Julie’s Jabber: My Family’s Paula Deen
So, did you watch Matt Lauer interview Paula Deen on the Today Show? I did not and still can’t bring myself to watch the clips. I’m just not comfortable watching someone’s life burn unchecked; even when that same person lit the match.
Let’s be honest though. Paula Deen was ripe for a backlash. The world was searching for a way to knock her off that Good-Old-Girl pedestal. Paula just went and made it easy for us.
I, like Paula Deen, am a product of the Deep South. I didn’t realize until I moved away that whole world thought Southerners were racists. I remember friends in New Mexico ribbing me about my home state’s Confederate past. One wide-eyed woman told me about the night she stayed in Atlanta and never left her hotel room, fearful she’d encounter some form of racism. She, for the record, was a redheaded white woman.
One ex-boyfriend took particular pleasure in reminding me of Georgia’s terrible past, as if I had been personally involved. I was dining with that same boyfriend when his own mother told me about her African-American friend. She said, “Don’t worry. He’s one of the good ones.” I shot at look at my boyfriend, who was oblivious to the comment.
His own mother was a racist and he didn’t even notice it. That brings me to the racist in my family.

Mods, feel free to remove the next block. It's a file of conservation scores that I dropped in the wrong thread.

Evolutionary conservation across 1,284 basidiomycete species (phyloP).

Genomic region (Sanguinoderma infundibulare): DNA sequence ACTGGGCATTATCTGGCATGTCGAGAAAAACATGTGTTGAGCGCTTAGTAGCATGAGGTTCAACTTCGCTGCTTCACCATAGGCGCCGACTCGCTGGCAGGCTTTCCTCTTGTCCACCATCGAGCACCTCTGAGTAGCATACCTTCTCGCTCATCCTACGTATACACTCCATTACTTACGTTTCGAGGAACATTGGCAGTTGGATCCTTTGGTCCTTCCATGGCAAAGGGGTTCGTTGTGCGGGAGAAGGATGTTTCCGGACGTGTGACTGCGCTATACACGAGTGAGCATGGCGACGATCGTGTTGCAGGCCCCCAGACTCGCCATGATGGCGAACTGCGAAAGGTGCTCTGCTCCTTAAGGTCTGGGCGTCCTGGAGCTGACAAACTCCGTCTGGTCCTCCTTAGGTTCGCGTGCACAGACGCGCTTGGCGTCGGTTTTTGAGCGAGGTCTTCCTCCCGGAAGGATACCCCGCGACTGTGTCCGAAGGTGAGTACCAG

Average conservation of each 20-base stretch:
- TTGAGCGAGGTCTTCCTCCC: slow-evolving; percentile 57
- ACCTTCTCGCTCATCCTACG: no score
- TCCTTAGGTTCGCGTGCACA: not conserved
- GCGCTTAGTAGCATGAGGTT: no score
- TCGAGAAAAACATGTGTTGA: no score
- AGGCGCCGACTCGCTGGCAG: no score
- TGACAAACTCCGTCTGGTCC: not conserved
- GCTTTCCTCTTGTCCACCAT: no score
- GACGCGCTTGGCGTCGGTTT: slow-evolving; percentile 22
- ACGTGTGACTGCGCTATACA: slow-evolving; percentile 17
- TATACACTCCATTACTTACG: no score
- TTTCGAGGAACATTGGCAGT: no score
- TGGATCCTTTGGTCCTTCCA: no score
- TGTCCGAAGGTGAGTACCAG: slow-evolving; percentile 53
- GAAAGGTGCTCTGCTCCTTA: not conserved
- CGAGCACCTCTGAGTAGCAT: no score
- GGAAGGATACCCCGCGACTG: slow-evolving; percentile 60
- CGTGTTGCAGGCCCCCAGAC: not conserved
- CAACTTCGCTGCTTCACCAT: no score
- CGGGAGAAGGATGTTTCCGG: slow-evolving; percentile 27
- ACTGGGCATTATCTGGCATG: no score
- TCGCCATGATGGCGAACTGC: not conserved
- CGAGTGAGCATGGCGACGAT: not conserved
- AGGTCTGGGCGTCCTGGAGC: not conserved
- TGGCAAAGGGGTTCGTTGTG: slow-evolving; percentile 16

My mother didn’t like Asians. She wasn’t region specific. Asians in general struck my mom as dangerous and untrustworthy. She told us this during dinner one night while my step-dad and I stared at her in shock.
“What on EARTH would make you think such a crazy thing?”
“I don’t know. Maybe I got it from the movies. And that woman at the dry-cleaners is REALLY mean to me.”
“Do you HEAR yourself? You’re smarter than that!”
“I KNOW! It’s terrible! But it’s how I feel!”
My mother is deceased, which is why I can even TELL this story about her. Not long after that particular conversation, Mom went into the hospital for an extended stay. It was the beginning of the end for her. Lo and behold, GUESS who was her Day Nurse.
Mom called me and said, “Oh, you’re gonna LOVE this.”
Her day nurse was a Chinese man. Well, I think he was Chinese because that’s what she told me but who knows? Anyhow, Mom said that a Chinese man was her Day Nurse and they had become fast friends. He was gentle and kind to her, but he also had a saucy sense of humor that Mom immediately related to. He helped my mom get through some difficult times and she said that on the nights he wasn’t there, she missed him terribly.
Mom said that she knew the SECOND he walked into her hospital room that she was being forced to face her bigotry.
She came out of it with a new hero.
If only all stories of racism could end the exact same way.